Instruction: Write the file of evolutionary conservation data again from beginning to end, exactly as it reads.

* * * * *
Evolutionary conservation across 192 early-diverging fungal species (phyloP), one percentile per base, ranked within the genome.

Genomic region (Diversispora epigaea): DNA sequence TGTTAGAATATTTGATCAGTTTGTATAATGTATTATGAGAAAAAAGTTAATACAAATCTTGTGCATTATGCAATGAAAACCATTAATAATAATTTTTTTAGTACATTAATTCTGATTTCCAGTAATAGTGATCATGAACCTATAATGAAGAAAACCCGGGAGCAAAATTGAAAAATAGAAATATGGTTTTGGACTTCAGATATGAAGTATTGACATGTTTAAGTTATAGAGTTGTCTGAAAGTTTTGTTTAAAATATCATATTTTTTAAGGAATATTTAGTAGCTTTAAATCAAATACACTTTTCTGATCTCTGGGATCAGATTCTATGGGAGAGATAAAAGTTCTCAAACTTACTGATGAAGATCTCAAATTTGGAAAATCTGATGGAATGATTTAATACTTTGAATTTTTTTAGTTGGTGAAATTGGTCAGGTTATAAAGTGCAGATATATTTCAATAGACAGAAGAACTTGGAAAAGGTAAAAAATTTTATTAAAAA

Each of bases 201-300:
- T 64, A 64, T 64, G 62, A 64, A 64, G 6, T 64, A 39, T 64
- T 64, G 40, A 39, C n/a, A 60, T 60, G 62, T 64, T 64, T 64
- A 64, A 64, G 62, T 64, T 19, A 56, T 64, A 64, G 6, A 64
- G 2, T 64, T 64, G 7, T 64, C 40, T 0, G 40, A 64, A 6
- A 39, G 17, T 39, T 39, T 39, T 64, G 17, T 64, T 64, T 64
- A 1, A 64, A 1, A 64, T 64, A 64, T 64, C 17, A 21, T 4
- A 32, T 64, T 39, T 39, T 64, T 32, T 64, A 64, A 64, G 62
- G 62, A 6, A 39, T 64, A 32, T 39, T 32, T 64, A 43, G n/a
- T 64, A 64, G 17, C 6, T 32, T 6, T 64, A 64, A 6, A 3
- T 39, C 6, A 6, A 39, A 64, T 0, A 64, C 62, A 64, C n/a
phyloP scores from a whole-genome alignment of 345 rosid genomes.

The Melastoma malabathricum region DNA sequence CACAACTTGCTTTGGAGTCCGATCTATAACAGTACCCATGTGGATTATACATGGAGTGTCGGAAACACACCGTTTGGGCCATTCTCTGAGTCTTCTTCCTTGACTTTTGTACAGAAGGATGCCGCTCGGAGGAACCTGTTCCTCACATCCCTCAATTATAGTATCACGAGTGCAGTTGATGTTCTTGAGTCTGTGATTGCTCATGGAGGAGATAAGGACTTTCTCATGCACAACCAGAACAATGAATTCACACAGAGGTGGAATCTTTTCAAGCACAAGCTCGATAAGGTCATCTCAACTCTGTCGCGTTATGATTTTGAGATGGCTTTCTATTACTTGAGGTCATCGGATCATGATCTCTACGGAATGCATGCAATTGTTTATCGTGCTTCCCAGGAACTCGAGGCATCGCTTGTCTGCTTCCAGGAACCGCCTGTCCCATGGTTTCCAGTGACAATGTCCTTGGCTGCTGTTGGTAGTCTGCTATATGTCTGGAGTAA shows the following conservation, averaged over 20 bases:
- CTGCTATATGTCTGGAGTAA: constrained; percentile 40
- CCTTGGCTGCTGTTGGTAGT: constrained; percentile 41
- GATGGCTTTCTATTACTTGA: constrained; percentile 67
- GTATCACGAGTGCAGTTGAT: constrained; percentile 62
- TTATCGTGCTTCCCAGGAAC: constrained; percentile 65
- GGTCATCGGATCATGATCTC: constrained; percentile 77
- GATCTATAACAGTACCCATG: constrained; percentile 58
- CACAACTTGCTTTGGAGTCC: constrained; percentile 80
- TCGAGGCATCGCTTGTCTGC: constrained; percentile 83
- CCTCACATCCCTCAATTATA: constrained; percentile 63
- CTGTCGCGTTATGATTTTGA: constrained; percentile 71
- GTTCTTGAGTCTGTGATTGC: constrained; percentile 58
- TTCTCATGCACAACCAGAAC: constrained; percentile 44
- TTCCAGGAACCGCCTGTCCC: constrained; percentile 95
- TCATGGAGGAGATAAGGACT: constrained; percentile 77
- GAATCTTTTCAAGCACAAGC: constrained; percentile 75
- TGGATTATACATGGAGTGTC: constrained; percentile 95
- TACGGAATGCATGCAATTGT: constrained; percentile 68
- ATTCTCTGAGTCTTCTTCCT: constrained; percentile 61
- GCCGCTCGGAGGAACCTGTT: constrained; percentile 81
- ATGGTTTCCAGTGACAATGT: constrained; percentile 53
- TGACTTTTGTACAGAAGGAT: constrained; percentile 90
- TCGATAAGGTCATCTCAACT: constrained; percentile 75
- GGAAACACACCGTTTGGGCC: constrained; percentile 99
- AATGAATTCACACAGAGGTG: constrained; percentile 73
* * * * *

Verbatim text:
Evolutionary conservation across 192 early-diverging fungal species (phyloP), one percentile per base, ranked within the genome.

Genomic region (Diversispora epigaea): DNA sequence TGTTAGAATATTTGATCAGTTTGTATAATGTATTATGAGAAAAAAGTTAATACAAATCTTGTGCATTATGCAATGAAAACCATTAATAATAATTTTTTTAGTACATTAATTCTGATTTCCAGTAATAGTGATCATGAACCTATAATGAAGAAAACCCGGGAGCAAAATTGAAAAATAGAAATATGGTTTTGGACTTCAGATATGAAGTATTGACATGTTTAAGTTATAGAGTTGTCTGAAAGTTTTGTTTAAAATATCATATTTTTTAAGGAATATTTAGTAGCTTTAAATCAAATACACTTTTCTGATCTCTGGGATCAGATTCTATGGGAGAGATAAAAGTTCTCAAACTTACTGATGAAGATCTCAAATTTGGAAAATCTGATGGAATGATTTAATACTTTGAATTTTTTTAGTTGGTGAAATTGGTCAGGTTATAAAGTGCAGATATATTTCAATAGACAGAAGAACTTGGAAAAGGTAAAAAATTTTATTAAAAA

Each of bases 201-300:
- T 64, A 64, T 64, G 62, A 64, A 64, G 6, T 64, A 39, T 64
- T 64, G 40, A 39, C n/a, A 60, T 60, G 62, T 64, T 64, T 64
- A 64, A 64, G 62, T 64, T 19, A 56, T 64, A 64, G 6, A 64
- G 2, T 64, T 64, G 7, T 64, C 40, T 0, G 40, A 64, A 6
- A 39, G 17, T 39, T 39, T 39, T 64, G 17, T 64, T 64, T 64
- A 1, A 64, A 1, A 64, T 64, A 64, T 64, C 17, A 21, T 4
- A 32, T 64, T 39, T 39, T 64, T 32, T 64, A 64, A 64, G 62
- G 62, A 6, A 39, T 64, A 32, T 39, T 32, T 64, A 43, G n/a
- T 64, A 64, G 17, C 6, T 32, T 6, T 64, A 64, A 6, A 3
- T 39, C 6, A 6, A 39, A 64, T 0, A 64, C 62, A 64, C n/a
phyloP scores from a whole-genome alignment of 345 rosid genomes.

The Melastoma malabathricum region DNA sequence CACAACTTGCTTTGGAGTCCGATCTATAACAGTACCCATGTGGATTATACATGGAGTGTCGGAAACACACCGTTTGGGCCATTCTCTGAGTCTTCTTCCTTGACTTTTGTACAGAAGGATGCCGCTCGGAGGAACCTGTTCCTCACATCCCTCAATTATAGTATCACGAGTGCAGTTGATGTTCTTGAGTCTGTGATTGCTCATGGAGGAGATAAGGACTTTCTCATGCACAACCAGAACAATGAATTCACACAGAGGTGGAATCTTTTCAAGCACAAGCTCGATAAGGTCATCTCAACTCTGTCGCGTTATGATTTTGAGATGGCTTTCTATTACTTGAGGTCATCGGATCATGATCTCTACGGAATGCATGCAATTGTTTATCGTGCTTCCCAGGAACTCGAGGCATCGCTTGTCTGCTTCCAGGAACCGCCTGTCCCATGGTTTCCAGTGACAATGTCCTTGGCTGCTGTTGGTAGTCTGCTATATGTCTGGAGTAA shows the following conservation, averaged over 20 bases:
- CTGCTATATGTCTGGAGTAA: constrained; percentile 40
- CCTTGGCTGCTGTTGGTAGT: constrained; percentile 41
- GATGGCTTTCTATTACTTGA: constrained; percentile 67
- GTATCACGAGTGCAGTTGAT: constrained; percentile 62
- TTATCGTGCTTCCCAGGAAC: constrained; percentile 65
- GGTCATCGGATCATGATCTC: constrained; percentile 77
- GATCTATAACAGTACCCATG: constrained; percentile 58
- CACAACTTGCTTTGGAGTCC: constrained; percentile 80
- TCGAGGCATCGCTTGTCTGC: constrained; percentile 83
- CCTCACATCCCTCAATTATA: constrained; percentile 63
- CTGTCGCGTTATGATTTTGA: constrained; percentile 71
- GTTCTTGAGTCTGTGATTGC: constrained; percentile 58
- TTCTCATGCACAACCAGAAC: constrained; percentile 44
- TTCCAGGAACCGCCTGTCCC: constrained; percentile 95
- TCATGGAGGAGATAAGGACT: constrained; percentile 77
- GAATCTTTTCAAGCACAAGC: constrained; percentile 75
- TGGATTATACATGGAGTGTC: constrained; percentile 95
- TACGGAATGCATGCAATTGT: constrained; percentile 68
- ATTCTCTGAGTCTTCTTCCT: constrained; percentile 61
- GCCGCTCGGAGGAACCTGTT: constrained; percentile 81
- ATGGTTTCCAGTGACAATGT: constrained; percentile 53
- TGACTTTTGTACAGAAGGAT: constrained; percentile 90
- TCGATAAGGTCATCTCAACT: constrained; percentile 75
- GGAAACACACCGTTTGGGCC: constrained; percentile 99
- AATGAATTCACACAGAGGTG: constrained; percentile 73